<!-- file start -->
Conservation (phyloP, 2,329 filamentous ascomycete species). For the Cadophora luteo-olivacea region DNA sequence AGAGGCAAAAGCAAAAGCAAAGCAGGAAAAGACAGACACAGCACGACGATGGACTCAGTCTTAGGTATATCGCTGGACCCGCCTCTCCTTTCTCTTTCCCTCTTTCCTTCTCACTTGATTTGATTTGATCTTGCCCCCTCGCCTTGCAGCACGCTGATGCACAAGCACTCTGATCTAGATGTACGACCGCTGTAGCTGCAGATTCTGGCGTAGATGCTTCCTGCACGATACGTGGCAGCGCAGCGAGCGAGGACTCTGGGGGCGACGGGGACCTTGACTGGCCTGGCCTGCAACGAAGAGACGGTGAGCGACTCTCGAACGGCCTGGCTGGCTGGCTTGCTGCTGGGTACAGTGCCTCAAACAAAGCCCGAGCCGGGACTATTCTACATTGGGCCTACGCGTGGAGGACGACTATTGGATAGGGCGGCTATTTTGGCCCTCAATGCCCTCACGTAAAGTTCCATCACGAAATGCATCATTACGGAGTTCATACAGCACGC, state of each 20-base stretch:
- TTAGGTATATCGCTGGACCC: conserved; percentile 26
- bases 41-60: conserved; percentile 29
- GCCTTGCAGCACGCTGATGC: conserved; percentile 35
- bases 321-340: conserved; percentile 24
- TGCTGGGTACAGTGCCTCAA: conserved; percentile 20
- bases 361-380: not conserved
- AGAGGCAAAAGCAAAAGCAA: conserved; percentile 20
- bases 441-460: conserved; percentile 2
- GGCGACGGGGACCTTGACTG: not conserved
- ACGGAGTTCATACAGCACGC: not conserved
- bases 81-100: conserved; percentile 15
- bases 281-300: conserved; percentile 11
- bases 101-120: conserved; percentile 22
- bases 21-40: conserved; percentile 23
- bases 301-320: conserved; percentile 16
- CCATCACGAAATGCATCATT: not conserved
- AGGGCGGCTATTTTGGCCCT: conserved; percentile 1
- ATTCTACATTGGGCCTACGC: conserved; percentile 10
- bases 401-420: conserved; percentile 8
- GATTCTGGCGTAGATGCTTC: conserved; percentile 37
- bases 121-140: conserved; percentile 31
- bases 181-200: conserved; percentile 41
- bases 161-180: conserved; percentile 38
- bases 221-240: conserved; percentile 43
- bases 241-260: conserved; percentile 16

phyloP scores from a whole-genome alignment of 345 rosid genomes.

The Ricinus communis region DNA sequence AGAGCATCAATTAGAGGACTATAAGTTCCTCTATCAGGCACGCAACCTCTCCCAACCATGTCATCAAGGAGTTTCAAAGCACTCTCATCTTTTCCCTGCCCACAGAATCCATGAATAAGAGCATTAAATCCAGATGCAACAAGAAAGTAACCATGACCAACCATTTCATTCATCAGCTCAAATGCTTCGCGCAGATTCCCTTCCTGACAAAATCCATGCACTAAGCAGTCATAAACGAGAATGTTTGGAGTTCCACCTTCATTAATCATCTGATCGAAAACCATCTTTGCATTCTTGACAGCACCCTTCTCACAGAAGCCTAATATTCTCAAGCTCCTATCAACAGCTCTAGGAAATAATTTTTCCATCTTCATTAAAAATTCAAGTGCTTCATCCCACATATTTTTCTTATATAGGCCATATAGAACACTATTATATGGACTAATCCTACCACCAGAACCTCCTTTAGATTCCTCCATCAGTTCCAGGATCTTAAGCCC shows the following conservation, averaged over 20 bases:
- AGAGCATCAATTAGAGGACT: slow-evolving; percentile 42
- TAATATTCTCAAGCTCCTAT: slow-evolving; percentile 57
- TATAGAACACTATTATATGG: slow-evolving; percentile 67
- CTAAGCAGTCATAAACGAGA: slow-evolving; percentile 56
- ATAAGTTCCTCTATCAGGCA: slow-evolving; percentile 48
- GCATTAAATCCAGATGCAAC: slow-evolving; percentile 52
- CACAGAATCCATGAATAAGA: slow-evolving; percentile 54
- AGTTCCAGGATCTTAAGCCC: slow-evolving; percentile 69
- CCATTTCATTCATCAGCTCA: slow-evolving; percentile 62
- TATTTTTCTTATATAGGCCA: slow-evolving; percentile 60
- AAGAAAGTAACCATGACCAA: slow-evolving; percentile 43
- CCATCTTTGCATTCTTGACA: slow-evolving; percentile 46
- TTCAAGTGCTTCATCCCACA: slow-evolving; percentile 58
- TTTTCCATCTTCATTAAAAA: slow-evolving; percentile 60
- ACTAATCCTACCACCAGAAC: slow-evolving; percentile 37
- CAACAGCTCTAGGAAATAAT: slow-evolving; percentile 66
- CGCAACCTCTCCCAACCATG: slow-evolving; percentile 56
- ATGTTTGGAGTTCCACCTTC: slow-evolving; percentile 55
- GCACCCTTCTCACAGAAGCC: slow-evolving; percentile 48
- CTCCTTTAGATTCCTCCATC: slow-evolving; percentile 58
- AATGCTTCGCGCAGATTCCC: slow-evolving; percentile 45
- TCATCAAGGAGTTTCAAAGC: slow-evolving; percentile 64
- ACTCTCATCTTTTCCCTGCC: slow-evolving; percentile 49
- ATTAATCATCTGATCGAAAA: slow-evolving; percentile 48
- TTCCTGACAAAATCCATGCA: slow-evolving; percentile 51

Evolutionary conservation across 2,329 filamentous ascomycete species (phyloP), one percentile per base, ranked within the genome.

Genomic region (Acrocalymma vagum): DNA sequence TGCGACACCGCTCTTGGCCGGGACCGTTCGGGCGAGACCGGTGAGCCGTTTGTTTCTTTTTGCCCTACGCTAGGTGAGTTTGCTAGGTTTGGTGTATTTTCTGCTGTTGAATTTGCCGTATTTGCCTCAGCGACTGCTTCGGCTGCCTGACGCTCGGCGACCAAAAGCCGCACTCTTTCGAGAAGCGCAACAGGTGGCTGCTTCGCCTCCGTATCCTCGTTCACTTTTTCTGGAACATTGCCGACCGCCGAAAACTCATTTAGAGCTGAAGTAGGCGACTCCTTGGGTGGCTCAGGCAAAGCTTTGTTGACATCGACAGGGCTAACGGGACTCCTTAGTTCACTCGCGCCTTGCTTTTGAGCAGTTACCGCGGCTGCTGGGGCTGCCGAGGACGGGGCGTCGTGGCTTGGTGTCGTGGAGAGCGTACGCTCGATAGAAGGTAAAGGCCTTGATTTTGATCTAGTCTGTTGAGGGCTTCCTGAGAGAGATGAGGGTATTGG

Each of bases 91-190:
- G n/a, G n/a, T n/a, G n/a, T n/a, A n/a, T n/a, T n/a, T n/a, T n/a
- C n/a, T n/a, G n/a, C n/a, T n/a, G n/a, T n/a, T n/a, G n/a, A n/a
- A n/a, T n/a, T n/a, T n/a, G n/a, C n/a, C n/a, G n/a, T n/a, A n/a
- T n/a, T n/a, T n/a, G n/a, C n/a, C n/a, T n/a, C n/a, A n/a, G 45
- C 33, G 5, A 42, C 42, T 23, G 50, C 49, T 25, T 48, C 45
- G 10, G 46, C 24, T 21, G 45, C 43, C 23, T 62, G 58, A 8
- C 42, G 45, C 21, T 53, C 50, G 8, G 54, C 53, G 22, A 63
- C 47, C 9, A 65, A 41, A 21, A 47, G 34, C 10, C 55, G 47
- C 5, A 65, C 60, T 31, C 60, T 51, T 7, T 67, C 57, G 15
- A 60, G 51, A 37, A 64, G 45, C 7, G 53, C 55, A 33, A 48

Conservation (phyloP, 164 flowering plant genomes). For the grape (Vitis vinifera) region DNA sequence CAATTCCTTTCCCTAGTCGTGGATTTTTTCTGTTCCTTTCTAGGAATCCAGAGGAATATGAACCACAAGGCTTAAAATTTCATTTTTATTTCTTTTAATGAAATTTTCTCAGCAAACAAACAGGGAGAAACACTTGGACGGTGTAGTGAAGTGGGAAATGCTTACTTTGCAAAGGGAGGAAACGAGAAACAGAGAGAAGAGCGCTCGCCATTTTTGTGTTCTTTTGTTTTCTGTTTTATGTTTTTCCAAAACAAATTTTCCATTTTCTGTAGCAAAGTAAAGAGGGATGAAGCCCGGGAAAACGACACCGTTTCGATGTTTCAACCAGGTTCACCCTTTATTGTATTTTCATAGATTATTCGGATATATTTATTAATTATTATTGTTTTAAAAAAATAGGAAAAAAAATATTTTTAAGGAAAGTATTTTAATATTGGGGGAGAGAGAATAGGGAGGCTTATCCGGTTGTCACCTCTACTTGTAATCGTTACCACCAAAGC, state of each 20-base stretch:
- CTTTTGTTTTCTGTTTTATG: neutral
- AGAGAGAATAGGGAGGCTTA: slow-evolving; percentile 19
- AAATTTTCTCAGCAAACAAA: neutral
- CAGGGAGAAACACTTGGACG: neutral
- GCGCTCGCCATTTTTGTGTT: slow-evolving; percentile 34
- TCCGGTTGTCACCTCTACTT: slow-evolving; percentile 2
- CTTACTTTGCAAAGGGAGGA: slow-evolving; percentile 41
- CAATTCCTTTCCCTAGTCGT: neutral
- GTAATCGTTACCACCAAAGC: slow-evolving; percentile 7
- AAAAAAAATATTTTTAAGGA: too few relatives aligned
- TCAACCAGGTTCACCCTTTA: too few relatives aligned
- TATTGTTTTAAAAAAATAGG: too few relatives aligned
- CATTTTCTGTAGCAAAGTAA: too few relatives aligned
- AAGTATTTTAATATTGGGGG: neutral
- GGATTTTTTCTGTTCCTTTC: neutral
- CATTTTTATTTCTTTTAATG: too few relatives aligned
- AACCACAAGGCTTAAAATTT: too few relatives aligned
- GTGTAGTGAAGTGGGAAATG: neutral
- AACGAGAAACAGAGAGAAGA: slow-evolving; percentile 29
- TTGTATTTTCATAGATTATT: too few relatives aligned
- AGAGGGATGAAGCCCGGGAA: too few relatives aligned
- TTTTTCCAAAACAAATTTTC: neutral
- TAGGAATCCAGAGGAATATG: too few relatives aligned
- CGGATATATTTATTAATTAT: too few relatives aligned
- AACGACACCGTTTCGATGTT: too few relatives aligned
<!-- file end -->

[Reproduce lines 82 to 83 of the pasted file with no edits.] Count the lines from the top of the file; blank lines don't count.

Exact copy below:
- GGATTTTTTCTGTTCCTTTC: neutral
- CATTTTTATTTCTTTTAATG: too few relatives aligned